Mussina’s JAWS score beats those of 36 enshrined starters, and it will still be above the standard once Clemens, Maddux, Johnson, Martinez and Tom Glavine all get their due (the admission of those five would raise the respective bars to 75.1/50.7/62.9). He’s good enough for Cooperstown.

Still, the Moose won’t be loose in upstate New York anytime soon. On the contrary, Mussina probably has a long road before he gets a bronze plaque. In such heavy traffic, it’s probably asking too much even to hope that he approximates Schilling’s 38.8 percent debut last year. But like the aforementioned Bert Blyleven, a high-strikeout pitcher from an earlier era whose dominance over hitters and excellence in run prevention was initially overshadowed by his lack of Cy Young hardware, the numbers and the facts are on Mussina’s side. It’s just going to take some time for them to carry the day.

Categories:  1: Featured  Hall of Fame  Yankees

Tags:  jay jaffe  jonah keri  Mike Mussina

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1 thelarmis   ~  Dec 19, 2013 12:16 pm

I'm a big Mikey Moose fan and absolutely believe he's a hall of famer. I know the above paragraphs were just snippets - I'm sure there was a mention of him pitching his entire career career in the AL Beast.

After Rock Raines gets his due and is enshrined, Moose will be "my guy" that I champion for enshrinement.

Hell, I'd kinda like to have him in the rotation next season!

2 RagingTartabull   ~  Dec 19, 2013 12:46 pm

He's definitely one as far as I'm concerned, but it will be a few years. Some voters will need some convincing, and that's OK because I don't think he's someone who immediately jumps out at you as a no-brainer (Maddux, Glavine, etc).

and I say this as someone who never REALLY warmed up to Mussina for whatever reason. No one needs to convince me how great he was, believe me I get it. But there was always just something, for me anyway, that came off as...I don't know. Remember when he bitched for 2 months about how pitching Opening Day in Japan "threw him off"? We were hearing about that until June.

But that's just my own "whatever", on merit he's a Hall of Famer.

3 Jon DeRosa   ~  Dec 19, 2013 1:21 pm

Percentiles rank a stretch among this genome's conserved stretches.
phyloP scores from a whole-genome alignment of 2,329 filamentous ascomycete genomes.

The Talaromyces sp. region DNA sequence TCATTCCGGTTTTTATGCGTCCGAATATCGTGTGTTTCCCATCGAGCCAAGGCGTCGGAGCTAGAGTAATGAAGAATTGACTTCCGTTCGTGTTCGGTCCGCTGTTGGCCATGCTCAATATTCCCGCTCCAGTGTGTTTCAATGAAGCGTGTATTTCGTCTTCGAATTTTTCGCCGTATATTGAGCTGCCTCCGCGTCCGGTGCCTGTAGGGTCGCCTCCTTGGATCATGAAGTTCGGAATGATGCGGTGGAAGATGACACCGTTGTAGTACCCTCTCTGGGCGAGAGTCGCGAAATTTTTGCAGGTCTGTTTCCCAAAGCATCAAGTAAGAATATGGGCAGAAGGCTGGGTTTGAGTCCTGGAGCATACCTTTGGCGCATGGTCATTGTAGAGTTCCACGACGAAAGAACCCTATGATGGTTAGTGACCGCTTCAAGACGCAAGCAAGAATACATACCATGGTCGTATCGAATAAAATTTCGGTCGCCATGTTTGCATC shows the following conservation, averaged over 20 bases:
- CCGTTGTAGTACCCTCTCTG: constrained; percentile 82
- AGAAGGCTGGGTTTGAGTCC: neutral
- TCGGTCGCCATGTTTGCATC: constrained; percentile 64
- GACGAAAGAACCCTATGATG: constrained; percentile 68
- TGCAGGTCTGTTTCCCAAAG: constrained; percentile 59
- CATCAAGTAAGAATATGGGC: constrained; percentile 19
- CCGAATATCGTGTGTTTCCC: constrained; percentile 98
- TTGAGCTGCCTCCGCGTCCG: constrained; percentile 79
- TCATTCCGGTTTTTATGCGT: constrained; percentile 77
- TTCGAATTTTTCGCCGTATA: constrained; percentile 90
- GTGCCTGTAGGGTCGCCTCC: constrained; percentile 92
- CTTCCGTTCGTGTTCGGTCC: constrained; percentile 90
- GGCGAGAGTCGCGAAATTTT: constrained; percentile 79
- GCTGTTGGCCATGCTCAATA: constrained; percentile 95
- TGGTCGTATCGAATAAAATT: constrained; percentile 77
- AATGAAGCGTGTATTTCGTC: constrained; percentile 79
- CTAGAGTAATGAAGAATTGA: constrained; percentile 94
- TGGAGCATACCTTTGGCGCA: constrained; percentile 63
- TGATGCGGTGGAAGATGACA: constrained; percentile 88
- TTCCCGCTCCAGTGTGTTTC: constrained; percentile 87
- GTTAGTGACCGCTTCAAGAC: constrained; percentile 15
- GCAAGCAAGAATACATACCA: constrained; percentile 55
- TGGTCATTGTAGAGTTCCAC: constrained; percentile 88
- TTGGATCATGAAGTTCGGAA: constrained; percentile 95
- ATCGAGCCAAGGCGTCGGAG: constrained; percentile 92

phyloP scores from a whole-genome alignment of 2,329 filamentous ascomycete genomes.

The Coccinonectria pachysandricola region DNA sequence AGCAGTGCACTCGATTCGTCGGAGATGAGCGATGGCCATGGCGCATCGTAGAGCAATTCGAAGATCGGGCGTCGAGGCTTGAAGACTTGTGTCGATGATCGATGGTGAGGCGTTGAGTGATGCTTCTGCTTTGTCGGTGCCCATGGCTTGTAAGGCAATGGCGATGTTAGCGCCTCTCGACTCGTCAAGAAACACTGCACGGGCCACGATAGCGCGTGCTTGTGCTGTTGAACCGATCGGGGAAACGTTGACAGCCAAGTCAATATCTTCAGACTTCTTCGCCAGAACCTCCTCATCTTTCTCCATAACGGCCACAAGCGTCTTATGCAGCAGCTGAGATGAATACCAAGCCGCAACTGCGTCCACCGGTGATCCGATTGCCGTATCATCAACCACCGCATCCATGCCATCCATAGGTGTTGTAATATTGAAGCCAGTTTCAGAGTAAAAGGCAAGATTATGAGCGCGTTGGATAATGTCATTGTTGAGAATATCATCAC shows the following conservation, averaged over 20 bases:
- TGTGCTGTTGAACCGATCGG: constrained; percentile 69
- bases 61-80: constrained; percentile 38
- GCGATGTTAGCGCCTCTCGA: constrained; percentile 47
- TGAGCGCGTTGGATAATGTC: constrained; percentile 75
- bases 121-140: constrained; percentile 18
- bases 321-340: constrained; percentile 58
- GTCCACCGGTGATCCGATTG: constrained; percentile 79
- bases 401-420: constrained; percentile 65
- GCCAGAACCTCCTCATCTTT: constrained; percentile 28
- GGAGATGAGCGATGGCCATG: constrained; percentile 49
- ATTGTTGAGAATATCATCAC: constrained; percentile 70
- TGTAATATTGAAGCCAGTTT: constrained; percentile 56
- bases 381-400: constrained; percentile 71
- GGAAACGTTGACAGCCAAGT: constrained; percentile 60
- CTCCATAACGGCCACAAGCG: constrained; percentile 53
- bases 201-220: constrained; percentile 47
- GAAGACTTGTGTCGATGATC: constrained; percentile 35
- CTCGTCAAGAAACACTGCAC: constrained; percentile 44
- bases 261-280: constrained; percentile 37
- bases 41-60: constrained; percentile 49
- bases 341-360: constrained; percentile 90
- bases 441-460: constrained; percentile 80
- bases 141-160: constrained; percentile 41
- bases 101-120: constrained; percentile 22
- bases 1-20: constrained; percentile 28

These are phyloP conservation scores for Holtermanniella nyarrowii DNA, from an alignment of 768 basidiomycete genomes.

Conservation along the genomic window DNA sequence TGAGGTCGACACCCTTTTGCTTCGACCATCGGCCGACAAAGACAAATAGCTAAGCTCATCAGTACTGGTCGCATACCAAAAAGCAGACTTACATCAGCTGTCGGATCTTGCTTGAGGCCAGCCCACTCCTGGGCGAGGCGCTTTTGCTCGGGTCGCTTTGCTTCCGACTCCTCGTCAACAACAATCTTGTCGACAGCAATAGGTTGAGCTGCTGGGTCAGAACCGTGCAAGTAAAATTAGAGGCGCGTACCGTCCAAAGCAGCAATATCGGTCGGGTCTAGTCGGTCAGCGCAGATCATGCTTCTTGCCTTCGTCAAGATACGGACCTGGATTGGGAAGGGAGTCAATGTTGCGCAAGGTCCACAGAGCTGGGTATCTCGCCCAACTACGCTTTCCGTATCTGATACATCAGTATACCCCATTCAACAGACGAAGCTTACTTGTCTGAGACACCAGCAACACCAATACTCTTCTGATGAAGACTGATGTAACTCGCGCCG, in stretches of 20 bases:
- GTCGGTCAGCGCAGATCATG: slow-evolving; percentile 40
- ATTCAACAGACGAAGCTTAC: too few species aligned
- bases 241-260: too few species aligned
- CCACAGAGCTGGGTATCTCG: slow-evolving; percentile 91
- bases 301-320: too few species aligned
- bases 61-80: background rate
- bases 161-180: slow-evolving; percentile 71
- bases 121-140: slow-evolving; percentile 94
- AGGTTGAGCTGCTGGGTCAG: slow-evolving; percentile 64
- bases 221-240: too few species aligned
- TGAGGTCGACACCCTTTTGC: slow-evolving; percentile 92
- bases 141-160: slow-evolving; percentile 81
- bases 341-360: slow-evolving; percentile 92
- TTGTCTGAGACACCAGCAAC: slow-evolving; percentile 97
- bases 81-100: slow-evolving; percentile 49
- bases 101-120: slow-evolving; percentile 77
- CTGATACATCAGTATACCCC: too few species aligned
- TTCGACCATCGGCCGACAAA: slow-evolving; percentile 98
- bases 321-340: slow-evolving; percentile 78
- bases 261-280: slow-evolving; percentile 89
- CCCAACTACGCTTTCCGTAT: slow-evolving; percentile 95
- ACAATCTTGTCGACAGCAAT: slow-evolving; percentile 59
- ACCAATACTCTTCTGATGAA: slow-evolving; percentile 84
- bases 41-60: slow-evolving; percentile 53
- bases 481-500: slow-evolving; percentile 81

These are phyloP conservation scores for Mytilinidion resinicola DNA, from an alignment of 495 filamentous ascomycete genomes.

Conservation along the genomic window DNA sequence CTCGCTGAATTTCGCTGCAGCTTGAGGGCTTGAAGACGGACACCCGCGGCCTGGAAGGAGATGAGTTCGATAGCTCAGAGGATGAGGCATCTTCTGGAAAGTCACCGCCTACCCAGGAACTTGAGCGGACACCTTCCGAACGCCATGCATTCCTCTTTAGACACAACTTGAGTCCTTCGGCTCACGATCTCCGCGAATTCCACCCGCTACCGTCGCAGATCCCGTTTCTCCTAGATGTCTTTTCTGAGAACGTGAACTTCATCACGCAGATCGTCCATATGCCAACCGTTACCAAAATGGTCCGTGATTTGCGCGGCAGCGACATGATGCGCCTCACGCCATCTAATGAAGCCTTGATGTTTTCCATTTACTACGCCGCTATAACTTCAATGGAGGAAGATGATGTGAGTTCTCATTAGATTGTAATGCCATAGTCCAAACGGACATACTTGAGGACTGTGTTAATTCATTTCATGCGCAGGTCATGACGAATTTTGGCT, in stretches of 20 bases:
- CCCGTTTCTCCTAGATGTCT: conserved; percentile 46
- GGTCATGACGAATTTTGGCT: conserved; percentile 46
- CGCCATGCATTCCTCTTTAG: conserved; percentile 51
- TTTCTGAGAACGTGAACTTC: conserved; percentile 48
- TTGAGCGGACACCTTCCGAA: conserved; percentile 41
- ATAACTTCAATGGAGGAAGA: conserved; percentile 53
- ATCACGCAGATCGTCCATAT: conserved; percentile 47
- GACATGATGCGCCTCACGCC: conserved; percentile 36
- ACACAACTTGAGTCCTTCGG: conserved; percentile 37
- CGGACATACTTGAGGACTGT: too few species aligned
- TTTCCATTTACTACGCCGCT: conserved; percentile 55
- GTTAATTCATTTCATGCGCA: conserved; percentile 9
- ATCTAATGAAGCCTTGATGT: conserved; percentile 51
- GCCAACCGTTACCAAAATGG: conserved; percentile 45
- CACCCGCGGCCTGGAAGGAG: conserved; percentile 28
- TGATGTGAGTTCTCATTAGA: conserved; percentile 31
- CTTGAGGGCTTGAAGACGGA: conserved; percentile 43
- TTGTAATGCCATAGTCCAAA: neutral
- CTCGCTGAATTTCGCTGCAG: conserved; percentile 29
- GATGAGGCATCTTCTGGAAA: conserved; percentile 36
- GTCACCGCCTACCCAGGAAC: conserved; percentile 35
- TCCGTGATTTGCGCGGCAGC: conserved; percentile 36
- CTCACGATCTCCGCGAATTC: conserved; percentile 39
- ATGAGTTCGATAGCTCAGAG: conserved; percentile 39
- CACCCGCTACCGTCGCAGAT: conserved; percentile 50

I agree with [1] and [2].

Will voters recognize that he compiled this impressive resume against many of the dozen or so sluggers they're keeping out of the HOF for PED reasons?

This ballot is so crowded that a lot of guys like Moose won't get the support to be voted in and lot of guys who are further down the list (but still deserving a lot of consideration) may get dropped off the ballot altogether.

4 GaryfromChevyChase   ~  Dec 19, 2013 2:26 pm

Living where I do, I watched (usually unhappily) while Moose beat the Yanks during his time with the O's. It's hard to say "yes" to the HOF when he never won a Cy Young, and was never considered one of the really dominant pitchers of his time. And yet, as pointed out in the story, he pitched at the same time that 5 of the greatest pitchers ever to throw were competing with him. Advanced stats say "yes" but I think it will be a very long time.

5 Ben   ~  Dec 19, 2013 2:36 pm

I guess I'm a small hall person, so he doesn't get in. I love Moose, so internal and jinxy. How many no hitters did he have go through 8? And the yanks stopped winning the year he came to Ny and won the year after he left... I'm telling you...

But I think there should be two parts of cooperstown, one is the musuem of baseball where whoever is part of the story is in, and then the hall of fame, where only the best of the best are in. Moose doesn't get in precisely because he competed against such great competition. Dem's the breaks.

6 RagingTartabull   ~  Dec 19, 2013 2:45 pm